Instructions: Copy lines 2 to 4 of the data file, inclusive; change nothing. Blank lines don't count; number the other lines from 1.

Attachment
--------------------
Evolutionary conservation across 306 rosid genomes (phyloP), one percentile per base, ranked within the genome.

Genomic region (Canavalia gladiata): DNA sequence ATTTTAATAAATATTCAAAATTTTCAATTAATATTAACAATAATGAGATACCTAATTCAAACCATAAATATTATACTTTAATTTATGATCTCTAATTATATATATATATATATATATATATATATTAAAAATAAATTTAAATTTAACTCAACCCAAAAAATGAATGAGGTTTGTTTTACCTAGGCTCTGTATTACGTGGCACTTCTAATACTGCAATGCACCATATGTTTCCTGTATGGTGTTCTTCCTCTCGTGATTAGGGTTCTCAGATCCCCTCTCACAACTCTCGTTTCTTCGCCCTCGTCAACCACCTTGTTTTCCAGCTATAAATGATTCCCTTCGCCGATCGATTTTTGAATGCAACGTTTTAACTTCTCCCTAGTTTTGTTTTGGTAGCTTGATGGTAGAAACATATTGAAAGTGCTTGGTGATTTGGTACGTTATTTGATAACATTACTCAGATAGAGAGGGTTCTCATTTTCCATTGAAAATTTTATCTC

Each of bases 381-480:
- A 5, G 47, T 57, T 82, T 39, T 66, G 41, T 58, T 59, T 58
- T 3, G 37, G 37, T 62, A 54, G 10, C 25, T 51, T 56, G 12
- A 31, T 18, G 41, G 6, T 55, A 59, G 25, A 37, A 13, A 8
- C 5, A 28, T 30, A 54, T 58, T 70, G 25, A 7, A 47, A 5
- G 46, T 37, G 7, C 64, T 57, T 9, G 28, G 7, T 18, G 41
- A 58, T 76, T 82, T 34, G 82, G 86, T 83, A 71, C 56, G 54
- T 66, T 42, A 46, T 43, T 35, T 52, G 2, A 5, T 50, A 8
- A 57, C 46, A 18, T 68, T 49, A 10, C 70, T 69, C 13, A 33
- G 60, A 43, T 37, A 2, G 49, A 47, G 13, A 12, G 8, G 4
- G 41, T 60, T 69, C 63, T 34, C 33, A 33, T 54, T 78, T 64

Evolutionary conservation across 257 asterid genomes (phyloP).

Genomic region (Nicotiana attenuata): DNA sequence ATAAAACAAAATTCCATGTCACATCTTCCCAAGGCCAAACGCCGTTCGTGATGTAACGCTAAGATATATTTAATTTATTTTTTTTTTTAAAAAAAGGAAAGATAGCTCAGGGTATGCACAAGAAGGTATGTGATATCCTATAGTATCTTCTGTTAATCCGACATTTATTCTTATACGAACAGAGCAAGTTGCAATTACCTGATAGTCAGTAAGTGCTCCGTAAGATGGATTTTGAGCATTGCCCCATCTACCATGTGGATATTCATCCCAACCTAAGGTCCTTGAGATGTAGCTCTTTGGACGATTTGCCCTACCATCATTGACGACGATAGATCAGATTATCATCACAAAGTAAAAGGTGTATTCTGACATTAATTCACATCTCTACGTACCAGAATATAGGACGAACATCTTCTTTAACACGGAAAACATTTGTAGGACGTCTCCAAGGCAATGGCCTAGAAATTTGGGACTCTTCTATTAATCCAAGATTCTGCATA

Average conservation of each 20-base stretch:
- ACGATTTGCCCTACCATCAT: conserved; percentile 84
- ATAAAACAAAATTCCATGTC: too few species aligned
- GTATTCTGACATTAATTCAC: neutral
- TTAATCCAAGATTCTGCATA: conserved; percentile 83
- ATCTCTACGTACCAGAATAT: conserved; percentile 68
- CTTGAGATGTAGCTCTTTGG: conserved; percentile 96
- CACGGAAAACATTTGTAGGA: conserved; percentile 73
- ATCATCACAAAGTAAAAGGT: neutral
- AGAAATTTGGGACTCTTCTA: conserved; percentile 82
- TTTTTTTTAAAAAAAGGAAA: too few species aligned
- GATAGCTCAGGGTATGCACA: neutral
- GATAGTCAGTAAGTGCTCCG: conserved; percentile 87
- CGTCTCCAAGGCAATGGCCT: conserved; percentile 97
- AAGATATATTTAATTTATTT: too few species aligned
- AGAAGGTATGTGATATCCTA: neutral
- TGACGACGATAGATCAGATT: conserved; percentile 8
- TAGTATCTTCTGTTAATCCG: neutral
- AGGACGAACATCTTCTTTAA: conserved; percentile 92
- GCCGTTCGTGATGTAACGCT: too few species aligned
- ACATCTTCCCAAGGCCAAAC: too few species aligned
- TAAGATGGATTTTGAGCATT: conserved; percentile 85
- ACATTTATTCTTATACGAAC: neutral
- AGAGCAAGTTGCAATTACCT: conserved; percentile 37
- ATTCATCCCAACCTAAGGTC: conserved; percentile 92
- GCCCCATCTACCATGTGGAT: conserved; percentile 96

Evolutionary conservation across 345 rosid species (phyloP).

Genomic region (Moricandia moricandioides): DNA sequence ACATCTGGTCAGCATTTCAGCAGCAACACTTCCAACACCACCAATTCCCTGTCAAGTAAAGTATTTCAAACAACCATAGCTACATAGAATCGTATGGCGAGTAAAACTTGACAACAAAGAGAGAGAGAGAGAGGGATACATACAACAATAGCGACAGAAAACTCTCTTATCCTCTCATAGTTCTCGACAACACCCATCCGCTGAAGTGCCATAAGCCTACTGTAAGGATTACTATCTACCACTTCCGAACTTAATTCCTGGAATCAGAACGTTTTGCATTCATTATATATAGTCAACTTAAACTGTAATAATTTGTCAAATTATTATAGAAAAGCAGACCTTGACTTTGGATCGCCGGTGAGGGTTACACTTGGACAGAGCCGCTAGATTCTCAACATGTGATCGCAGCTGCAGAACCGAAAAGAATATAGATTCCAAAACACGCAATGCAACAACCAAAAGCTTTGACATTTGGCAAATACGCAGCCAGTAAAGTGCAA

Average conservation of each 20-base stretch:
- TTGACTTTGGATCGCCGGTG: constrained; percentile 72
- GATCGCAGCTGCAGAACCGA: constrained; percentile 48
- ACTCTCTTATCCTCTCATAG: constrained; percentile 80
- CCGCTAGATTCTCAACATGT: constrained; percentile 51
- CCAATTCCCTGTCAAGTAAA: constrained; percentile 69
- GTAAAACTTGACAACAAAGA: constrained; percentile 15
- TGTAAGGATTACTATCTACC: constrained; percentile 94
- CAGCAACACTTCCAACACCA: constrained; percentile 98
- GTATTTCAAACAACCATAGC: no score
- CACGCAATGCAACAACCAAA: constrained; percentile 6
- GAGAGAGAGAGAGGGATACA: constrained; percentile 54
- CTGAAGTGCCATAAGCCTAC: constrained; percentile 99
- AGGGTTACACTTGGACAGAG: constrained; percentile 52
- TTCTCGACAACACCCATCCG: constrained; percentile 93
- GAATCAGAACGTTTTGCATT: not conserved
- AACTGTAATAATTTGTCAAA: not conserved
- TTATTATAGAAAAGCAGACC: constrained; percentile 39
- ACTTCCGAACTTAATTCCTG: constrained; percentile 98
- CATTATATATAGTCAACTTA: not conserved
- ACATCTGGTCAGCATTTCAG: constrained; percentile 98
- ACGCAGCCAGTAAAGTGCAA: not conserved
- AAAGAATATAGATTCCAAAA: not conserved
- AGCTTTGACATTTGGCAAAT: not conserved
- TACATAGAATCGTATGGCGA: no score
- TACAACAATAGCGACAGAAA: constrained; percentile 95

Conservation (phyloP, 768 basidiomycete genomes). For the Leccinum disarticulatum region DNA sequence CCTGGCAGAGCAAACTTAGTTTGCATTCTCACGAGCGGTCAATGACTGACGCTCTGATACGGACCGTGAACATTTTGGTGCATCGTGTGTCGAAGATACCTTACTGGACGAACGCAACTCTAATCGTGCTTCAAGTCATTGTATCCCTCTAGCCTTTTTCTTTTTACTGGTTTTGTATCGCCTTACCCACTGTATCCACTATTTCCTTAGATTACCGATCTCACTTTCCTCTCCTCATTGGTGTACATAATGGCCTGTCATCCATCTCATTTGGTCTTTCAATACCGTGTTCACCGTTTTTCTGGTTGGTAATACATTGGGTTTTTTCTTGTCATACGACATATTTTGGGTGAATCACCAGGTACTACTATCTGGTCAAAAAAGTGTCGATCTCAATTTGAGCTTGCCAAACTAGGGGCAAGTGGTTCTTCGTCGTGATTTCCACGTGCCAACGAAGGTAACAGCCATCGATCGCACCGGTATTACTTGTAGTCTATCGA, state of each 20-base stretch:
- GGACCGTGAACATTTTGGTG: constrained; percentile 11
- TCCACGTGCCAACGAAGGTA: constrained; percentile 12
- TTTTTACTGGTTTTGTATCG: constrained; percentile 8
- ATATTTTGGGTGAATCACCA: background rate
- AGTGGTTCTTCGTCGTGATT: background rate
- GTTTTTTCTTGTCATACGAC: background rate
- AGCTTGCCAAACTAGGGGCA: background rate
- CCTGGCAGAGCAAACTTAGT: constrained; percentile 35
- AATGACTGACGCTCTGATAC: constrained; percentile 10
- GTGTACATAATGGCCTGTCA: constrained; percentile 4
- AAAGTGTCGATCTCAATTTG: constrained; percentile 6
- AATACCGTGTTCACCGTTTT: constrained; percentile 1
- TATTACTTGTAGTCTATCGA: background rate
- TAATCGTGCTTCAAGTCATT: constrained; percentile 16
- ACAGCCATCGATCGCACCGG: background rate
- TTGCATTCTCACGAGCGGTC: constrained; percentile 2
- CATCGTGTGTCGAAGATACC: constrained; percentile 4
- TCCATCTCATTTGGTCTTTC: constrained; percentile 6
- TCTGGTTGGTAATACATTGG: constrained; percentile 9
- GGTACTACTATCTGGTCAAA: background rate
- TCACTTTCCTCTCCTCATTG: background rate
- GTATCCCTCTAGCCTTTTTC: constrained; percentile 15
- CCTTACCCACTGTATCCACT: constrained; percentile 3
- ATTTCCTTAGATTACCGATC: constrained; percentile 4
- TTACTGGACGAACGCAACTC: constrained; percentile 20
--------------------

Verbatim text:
Genomic region (Canavalia gladiata): DNA sequence ATTTTAATAAATATTCAAAATTTTCAATTAATATTAACAATAATGAGATACCTAATTCAAACCATAAATATTATACTTTAATTTATGATCTCTAATTATATATATATATATATATATATATATATTAAAAATAAATTTAAATTTAACTCAACCCAAAAAATGAATGAGGTTTGTTTTACCTAGGCTCTGTATTACGTGGCACTTCTAATACTGCAATGCACCATATGTTTCCTGTATGGTGTTCTTCCTCTCGTGATTAGGGTTCTCAGATCCCCTCTCACAACTCTCGTTTCTTCGCCCTCGTCAACCACCTTGTTTTCCAGCTATAAATGATTCCCTTCGCCGATCGATTTTTGAATGCAACGTTTTAACTTCTCCCTAGTTTTGTTTTGGTAGCTTGATGGTAGAAACATATTGAAAGTGCTTGGTGATTTGGTACGTTATTTGATAACATTACTCAGATAGAGAGGGTTCTCATTTTCCATTGAAAATTTTATCTC

Each of bases 381-480:
- A 5, G 47, T 57, T 82, T 39, T 66, G 41, T 58, T 59, T 58